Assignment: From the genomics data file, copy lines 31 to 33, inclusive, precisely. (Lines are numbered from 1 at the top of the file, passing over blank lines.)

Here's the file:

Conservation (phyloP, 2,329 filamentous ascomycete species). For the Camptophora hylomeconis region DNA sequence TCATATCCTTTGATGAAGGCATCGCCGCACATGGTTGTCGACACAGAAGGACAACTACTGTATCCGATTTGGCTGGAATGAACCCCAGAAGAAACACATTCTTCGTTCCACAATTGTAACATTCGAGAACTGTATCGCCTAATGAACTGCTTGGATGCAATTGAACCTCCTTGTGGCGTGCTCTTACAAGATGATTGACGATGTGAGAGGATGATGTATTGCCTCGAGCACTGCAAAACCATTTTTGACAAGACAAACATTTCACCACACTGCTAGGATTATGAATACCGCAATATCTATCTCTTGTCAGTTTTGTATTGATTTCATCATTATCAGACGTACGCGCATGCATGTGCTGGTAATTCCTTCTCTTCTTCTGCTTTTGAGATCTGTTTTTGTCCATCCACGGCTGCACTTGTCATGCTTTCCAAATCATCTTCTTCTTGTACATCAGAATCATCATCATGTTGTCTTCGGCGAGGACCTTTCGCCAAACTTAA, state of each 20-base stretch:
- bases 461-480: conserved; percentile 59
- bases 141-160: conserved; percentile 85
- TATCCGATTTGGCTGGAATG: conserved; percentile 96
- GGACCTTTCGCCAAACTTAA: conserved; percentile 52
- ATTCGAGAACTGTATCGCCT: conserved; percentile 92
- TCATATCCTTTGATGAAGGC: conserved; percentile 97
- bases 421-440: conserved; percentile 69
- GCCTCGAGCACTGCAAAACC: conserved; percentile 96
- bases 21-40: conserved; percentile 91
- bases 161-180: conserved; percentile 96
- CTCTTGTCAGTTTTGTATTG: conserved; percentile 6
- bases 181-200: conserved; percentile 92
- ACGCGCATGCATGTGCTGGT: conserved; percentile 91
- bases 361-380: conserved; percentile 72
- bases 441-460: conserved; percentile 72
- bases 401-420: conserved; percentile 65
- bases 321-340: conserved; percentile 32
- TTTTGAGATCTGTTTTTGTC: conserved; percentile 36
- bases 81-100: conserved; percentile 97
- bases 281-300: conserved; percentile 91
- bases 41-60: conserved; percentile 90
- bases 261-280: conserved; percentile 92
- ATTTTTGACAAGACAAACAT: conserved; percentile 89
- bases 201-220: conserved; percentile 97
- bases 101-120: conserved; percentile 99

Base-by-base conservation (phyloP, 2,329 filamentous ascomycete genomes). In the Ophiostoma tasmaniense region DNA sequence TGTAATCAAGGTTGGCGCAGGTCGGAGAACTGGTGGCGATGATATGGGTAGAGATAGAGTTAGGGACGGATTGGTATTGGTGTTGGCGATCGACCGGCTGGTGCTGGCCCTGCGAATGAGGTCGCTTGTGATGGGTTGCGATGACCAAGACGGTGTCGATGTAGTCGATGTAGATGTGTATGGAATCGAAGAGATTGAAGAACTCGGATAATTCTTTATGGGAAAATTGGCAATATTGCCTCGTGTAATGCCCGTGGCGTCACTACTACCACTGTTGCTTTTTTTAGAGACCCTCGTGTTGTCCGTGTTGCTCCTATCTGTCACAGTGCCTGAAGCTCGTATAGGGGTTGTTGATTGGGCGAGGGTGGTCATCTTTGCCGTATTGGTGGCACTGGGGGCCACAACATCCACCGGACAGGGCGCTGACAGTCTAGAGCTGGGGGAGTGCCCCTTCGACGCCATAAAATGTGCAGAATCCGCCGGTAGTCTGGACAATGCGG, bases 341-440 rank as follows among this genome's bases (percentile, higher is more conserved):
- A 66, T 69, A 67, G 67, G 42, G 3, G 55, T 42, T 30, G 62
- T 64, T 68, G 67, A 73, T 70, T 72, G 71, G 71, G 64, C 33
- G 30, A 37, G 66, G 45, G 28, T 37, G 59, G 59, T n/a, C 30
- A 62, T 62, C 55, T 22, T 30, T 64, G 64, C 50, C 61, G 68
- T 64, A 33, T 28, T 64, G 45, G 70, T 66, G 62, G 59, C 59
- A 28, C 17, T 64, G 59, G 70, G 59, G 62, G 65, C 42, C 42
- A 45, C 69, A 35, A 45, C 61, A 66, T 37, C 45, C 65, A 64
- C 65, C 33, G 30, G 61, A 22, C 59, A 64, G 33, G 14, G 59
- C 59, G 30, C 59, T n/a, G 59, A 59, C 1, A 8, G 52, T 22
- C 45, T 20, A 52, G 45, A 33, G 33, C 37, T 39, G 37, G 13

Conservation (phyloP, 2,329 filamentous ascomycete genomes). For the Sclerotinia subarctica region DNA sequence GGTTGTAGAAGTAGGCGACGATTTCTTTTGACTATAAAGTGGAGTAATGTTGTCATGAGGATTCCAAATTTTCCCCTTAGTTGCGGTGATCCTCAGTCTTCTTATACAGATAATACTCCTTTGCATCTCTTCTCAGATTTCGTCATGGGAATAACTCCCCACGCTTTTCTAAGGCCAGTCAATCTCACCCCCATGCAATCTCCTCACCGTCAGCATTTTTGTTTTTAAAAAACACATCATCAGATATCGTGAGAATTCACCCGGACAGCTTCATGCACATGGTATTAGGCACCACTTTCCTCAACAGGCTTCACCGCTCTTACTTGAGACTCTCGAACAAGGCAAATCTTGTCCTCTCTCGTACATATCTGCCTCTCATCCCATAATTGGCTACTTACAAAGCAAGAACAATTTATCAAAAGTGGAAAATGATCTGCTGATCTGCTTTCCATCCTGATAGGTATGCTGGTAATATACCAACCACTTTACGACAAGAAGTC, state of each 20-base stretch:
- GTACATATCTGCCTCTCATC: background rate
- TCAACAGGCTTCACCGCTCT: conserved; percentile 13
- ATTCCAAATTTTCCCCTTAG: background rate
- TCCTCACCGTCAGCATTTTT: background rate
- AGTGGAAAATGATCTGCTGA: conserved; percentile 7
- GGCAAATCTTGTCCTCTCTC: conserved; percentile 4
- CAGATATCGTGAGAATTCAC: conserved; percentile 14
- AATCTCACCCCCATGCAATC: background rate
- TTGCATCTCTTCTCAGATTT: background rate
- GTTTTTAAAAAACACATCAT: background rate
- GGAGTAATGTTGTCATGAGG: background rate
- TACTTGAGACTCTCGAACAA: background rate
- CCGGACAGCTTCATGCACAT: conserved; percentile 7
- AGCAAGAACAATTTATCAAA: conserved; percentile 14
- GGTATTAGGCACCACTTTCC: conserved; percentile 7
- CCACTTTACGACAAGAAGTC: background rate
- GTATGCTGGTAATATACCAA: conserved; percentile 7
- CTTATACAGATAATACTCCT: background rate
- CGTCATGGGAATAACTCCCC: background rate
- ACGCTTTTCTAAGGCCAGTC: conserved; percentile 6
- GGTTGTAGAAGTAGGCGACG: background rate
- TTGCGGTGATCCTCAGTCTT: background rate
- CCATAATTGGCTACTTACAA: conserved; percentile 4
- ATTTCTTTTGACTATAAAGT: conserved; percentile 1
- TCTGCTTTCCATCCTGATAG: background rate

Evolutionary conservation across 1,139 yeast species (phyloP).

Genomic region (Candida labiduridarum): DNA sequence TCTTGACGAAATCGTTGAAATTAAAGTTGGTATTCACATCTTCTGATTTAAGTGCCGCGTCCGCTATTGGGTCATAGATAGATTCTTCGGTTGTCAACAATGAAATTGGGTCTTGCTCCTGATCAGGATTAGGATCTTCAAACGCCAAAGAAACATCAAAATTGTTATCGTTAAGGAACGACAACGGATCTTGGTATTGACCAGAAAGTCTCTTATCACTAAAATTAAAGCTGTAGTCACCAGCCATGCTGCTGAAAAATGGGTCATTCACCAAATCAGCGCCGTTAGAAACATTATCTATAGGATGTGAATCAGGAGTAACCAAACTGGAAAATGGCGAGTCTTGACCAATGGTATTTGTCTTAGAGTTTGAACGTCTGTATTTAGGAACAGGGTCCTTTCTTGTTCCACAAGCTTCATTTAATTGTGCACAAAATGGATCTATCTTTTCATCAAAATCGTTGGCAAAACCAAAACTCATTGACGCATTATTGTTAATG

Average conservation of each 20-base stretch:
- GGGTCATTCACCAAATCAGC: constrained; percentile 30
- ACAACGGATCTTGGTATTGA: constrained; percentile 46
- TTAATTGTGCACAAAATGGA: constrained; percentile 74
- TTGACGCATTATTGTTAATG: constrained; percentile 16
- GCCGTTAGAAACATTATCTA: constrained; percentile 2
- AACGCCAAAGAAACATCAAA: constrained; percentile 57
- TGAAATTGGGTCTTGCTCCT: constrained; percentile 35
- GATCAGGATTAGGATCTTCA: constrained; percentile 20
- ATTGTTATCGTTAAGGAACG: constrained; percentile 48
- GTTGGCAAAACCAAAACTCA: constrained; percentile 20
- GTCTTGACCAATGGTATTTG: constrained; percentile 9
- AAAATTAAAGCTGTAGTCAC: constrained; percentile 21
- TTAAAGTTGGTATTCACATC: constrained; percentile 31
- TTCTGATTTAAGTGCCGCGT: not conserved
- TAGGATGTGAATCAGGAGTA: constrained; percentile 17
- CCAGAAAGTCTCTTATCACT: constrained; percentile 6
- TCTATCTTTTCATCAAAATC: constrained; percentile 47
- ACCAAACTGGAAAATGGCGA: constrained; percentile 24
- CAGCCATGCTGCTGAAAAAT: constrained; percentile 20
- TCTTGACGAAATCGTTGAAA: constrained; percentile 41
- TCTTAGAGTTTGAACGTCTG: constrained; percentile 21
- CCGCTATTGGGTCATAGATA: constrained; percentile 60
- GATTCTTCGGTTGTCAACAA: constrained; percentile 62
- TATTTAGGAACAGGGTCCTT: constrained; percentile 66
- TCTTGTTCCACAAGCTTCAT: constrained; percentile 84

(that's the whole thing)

- A 62, T 62, C 55, T 22, T 30, T 64, G 64, C 50, C 61, G 68
- T 64, A 33, T 28, T 64, G 45, G 70, T 66, G 62, G 59, C 59
- A 28, C 17, T 64, G 59, G 70, G 59, G 62, G 65, C 42, C 42